Sleep Training for Type B Parents

There’s a lot written out there on sleep training. One peek at the comments section of this article and you can see just how polarizing and utterly absurd the whole issue has become. Nate and I chose to sleep train when our baby was three weeks old. It worked for us. However, this is not a post about why sleep training is amazing (and you should know the answer to that anyway). As far as I’m concerned, the parties on either side of the debate show great concern over the welfare of babies and mothers, which, in the big picture, is a wonderful thing.

This is more about the personalities of parents who opt in to sleep training.  I have a theory that while the demands of sleep training include setting rigorous, disciplined schedules, it is not suited for adults who set rigorous, disciplined schedules for themselves. As with any groundbreaking theory, I am basing this entire case study on one example: me.

While physically active, ambitious, and probably the most punctual person you have ever met, I am thoroughly Type B. Towels linger on my bathroom floor. I haven’t separated my laundry into whites and colors in nearly 15 years (zero pinks shirts in 5,400 days and counting!). When asked where I see myself in five years, my response is usually “stuff!” I ran a marathon in 2013 because – and I’m not joking – the relentless training gave me a free pass to watch TV all day and drink a bunch of chocolate milk in the name of recovery. 26.2 miles for complete vegetation without societal judgement? Worth it.

In college, my family started calling me “Stoner Bro” because I wore my frizzy hair in a low ponytail and I fell asleep during a once-in-a-lifetime safari game drive in South Africa. The nickname stuck as I found myself napping all over the world in an assortment of collegiate sweatsuits.

So how did this lethargic Spin Doctor get her baby to sleep through the night at 4.5 weeks old? Lots of help from Gina Ford, but also a couple of personality traits that I’ve kept tucked away in the deepest pocket of my cargo shorts, among all the receipts:

2013-08-23 16.34.17
Banjo greeting the day at 3:00 pm

1. A love of sleep. Nobody, and I mean nobody, loves to sleep more than Stoner Bro. I even married a man that required the same, if not more, amount of sleep. It’s a miracle that we both woke up in time for our 4:00 pm wedding ceremony. Before the baby came along, we used to sleep well into the afternoon every single weekend. There were brunch places in our neighborhood that we didn’t even know existed because the best we could do on a Saturday was “early dinner.” And I’m not even a night owl! I like to be in bed by 10:00! We adopted a six-month-old puppy in the hopes that he would keep us up all night and require brisk, high-energy walks at the crack of dawn. Of course, our sweet Banjo instantly sniffed out the ways of his new home and managed to sleep in longer than we did. We would be showered and preparing Early Dinner before he would even consider his morning pee-pee. So, you can imagine our collective horror when we found out that babies are born without the ability to hit the snooze button and tell the world that she just needs, like, 9 more minutes, man. Babies would have to be taught, and never has a task been more important in my entire life.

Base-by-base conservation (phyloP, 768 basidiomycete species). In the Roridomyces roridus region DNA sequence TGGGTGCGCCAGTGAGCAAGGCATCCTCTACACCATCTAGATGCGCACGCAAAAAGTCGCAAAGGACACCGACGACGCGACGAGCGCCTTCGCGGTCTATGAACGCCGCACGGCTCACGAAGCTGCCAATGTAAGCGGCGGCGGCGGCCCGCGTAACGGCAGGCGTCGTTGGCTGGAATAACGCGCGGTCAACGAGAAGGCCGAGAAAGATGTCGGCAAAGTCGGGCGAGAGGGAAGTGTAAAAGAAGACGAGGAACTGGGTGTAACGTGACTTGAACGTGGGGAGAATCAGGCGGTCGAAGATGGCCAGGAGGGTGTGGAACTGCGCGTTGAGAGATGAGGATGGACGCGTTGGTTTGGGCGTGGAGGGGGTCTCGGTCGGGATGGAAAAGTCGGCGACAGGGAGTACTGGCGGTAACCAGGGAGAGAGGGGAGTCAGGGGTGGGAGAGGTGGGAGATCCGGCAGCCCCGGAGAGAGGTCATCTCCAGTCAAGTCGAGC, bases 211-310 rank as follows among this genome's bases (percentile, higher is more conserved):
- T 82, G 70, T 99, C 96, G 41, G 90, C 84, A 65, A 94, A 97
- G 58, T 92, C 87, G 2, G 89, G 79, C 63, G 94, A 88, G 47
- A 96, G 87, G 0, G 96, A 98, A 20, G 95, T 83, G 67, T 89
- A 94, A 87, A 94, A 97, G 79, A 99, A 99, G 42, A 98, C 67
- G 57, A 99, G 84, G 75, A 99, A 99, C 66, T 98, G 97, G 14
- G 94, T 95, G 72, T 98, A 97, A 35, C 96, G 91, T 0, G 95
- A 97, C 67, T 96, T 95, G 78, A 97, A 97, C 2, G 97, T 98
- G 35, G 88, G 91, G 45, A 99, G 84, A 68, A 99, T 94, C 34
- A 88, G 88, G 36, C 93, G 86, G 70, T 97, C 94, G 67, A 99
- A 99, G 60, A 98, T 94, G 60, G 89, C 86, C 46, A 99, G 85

2. Cool in the face of uncertainty. Stoner Bro is ok when things get wildly out of control. Getting a baby on a sleep schedule is a disastrous uphill battle on its own, without even considering the additional hormone bombs and wine tears. But, these things that are beyond our control happen in life. I’ve moved five times in the past nine years and balanced various full time and freelance jobs to keep up with our nomadic lifestyle. The turmoils of moving require a special level of patience, the kind that allows you to surrender as your husband wrestles a futon into a trashcan because he couldn’t sell it on Craigslist. Or turn a blind eye when the Bag of a Thousand HDMI Cords resurfaces from the depths of a forgotten closet (thank you for this, The Onion). Or get married, euthanize the dog, and move across the country over the course of three weeks, as did a few years ago. (Our dog was very old and had cancer. Plus, we heard it was good luck to put down a dog after a wedding.) Like sleep training, these things seem like setbacks, but are actually working towards something better. Except for the futon. There is no happy ending in the world of futon disposal.

Most importantly, whether it’s life’s obstacles or baby tending, there’s always a cold beer at the end of the day.

Am I trying to say that I’m the only person in the world who loves sleep and has moved apartments before? Yes! I don’t get out of the house much so I don’t really know what anyone else is up to. All I’m saying is that if you’re going through sleep training now, just remember how much you love sleep and that you’ve survived setbacks before. And that safaris are overrated, man.

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